The past few days have been filled with firings of production work for orders and examples of production work for the upcoming Buyer's Market of American Craft show in Baltimore. As I sweltered in my 82 degree, humid studio Saturday afternoon and evening, I realized anew how much I like doing my current work. Yes, it is production work--which means that I might make anywhere from one to 40 of the same piece at the same time--but it is so much fun to make each and every one that I can't even think of it as making "the same thing" over and over. Color-blending frit rules. Then there is the beauty in the layout of the many as well as the beauty of the one. It's almost like quilting with glass.
When I crank the iPod up and rock out my 80's music, I like to focus on the larger patterns of the layout on my work table that will be lost as soon as the pieces are moved to the kiln. For example, the layouts shown are of 24 6" square plates in the "Fresh" colorway. I laid up 12 pieces at a time and got lost in the flow of the frit across piece boundaries. Notice the direction of the color in the squares in the first set above (photos taken after layers four and six) and the layout of the squares in the second set (also after layers four and six). I try to use the same pattern whenever I lay up a large number of square pieces, to minimize errors from exuberant but careless frit flinging, and in the second lay up I accidentally flipped one of the squares 180 degrees. The difference was obvious--and fascinated me--after the fourth layer, but it was much tougher to spot after the sixth.
Can you see how I would get lost in the patterns? Every piece is the same, and every piece is different. Each layer of frit and color brings a new pattern, a new watercolor painting for me to admire before I move each piece to the kiln for the glass to be transformed in texture, color, transparency by the heat. These 24 pieces are part of the current order from the Museum of Fine Arts in Boston. I fused 78 pieces for them since I got back from Portland last Tuesday night.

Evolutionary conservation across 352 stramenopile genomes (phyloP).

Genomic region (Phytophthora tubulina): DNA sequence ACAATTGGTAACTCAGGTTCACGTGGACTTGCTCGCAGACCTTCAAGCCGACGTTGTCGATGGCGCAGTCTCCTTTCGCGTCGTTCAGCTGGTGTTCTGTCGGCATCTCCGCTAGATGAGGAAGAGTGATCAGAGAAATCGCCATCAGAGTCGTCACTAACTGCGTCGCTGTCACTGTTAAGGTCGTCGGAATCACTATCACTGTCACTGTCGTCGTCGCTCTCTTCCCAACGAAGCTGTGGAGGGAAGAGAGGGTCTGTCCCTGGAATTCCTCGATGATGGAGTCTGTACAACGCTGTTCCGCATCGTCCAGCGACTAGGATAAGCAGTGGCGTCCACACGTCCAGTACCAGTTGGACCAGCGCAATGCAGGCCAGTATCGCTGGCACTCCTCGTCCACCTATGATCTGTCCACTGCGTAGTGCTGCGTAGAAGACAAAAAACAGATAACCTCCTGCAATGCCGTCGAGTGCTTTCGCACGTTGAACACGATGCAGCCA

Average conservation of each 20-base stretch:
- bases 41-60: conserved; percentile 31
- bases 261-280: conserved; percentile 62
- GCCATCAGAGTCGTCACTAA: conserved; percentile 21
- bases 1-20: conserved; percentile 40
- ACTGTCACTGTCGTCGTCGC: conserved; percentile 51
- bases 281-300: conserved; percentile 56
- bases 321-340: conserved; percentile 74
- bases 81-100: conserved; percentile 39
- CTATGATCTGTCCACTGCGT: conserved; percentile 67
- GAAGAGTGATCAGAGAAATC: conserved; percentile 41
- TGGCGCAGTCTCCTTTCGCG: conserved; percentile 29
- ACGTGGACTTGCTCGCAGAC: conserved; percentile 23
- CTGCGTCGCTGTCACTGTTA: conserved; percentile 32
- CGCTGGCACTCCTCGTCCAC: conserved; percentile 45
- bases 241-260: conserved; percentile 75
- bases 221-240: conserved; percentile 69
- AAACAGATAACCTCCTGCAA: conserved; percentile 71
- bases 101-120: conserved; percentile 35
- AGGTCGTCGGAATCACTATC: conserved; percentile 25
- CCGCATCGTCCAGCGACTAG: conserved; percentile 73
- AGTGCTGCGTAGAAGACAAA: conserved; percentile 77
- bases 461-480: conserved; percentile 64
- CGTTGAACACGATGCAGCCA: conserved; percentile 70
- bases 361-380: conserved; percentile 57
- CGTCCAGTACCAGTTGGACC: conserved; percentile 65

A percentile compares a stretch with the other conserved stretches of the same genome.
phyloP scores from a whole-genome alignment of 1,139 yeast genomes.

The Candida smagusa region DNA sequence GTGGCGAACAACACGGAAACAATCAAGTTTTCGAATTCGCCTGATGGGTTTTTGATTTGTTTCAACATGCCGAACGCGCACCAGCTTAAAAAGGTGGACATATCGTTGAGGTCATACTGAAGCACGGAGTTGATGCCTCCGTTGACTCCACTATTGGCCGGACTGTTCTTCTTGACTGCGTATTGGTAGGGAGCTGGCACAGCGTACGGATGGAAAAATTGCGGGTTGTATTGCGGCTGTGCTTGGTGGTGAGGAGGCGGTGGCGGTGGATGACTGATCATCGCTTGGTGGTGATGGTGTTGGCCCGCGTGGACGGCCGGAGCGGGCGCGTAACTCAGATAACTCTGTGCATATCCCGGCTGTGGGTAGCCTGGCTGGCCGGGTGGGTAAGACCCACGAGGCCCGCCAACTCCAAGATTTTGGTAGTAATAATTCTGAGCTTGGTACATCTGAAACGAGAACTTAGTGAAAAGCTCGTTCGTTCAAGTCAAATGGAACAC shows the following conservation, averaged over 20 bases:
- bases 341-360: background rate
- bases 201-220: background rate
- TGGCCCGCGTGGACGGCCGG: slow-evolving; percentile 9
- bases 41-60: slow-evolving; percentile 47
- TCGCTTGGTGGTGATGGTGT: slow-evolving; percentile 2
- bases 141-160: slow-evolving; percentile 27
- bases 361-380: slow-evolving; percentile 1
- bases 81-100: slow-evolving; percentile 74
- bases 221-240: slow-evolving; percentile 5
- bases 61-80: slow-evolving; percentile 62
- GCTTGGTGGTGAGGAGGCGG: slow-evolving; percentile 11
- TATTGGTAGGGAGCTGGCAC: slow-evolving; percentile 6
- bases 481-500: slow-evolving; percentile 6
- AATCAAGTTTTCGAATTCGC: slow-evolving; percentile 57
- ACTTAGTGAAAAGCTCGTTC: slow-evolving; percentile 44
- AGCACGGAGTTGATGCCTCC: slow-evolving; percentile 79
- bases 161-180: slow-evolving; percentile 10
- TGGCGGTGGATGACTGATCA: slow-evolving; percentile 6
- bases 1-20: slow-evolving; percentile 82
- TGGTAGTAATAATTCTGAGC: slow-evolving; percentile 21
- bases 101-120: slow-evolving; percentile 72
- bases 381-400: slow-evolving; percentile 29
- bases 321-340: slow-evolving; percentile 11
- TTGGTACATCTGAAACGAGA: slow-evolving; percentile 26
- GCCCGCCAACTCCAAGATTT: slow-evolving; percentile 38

Notice I said "fused". I am on my way to Montana today after only five days in the studio. I had over 160 pieces to make between my return from Portland and leaving for the BMAC next week and even firing full loads in every kiln every day, there was no way to get them all done. The only way to meet all the deadlines was to outsource some of the work. Clearly it wouldn't be efficient to both fuse and slump some pieces, but it worked out quite well for me to do all the fusing and then have someone step in to help with the slumping.
Lucky for me I have A Village--in this case, my long-suffering husband and Judy are stepping in to slump everything for me. It will take them five or six days to get it all done (and require meticulous instructions and firing schedules from me to make it work), but I have faith that they will rise to the occasion and I will come back from Montana next Wednesday to all orders shipped, and all my new work for the BMAC done and ready to load up Thursday (I leave for Baltimore Friday... WHEEEEE!!!!!) After 16 years, am I making a glass artist of my spouse, or does he just feel really, really sorry for how overwhelmed I am right now??
I took this final picture a couple of weeks ago when I had an order for four large award pieces and 58 earring trees in cobalt blue and lime green. I didn't have the cobalt/lime glass already made so I had to run up a few sheets to smash. The picture is of the four awards--16" X 24" each--and the six 4" X 20" strips of cobalt and blue. Bertha was full, full, full that day!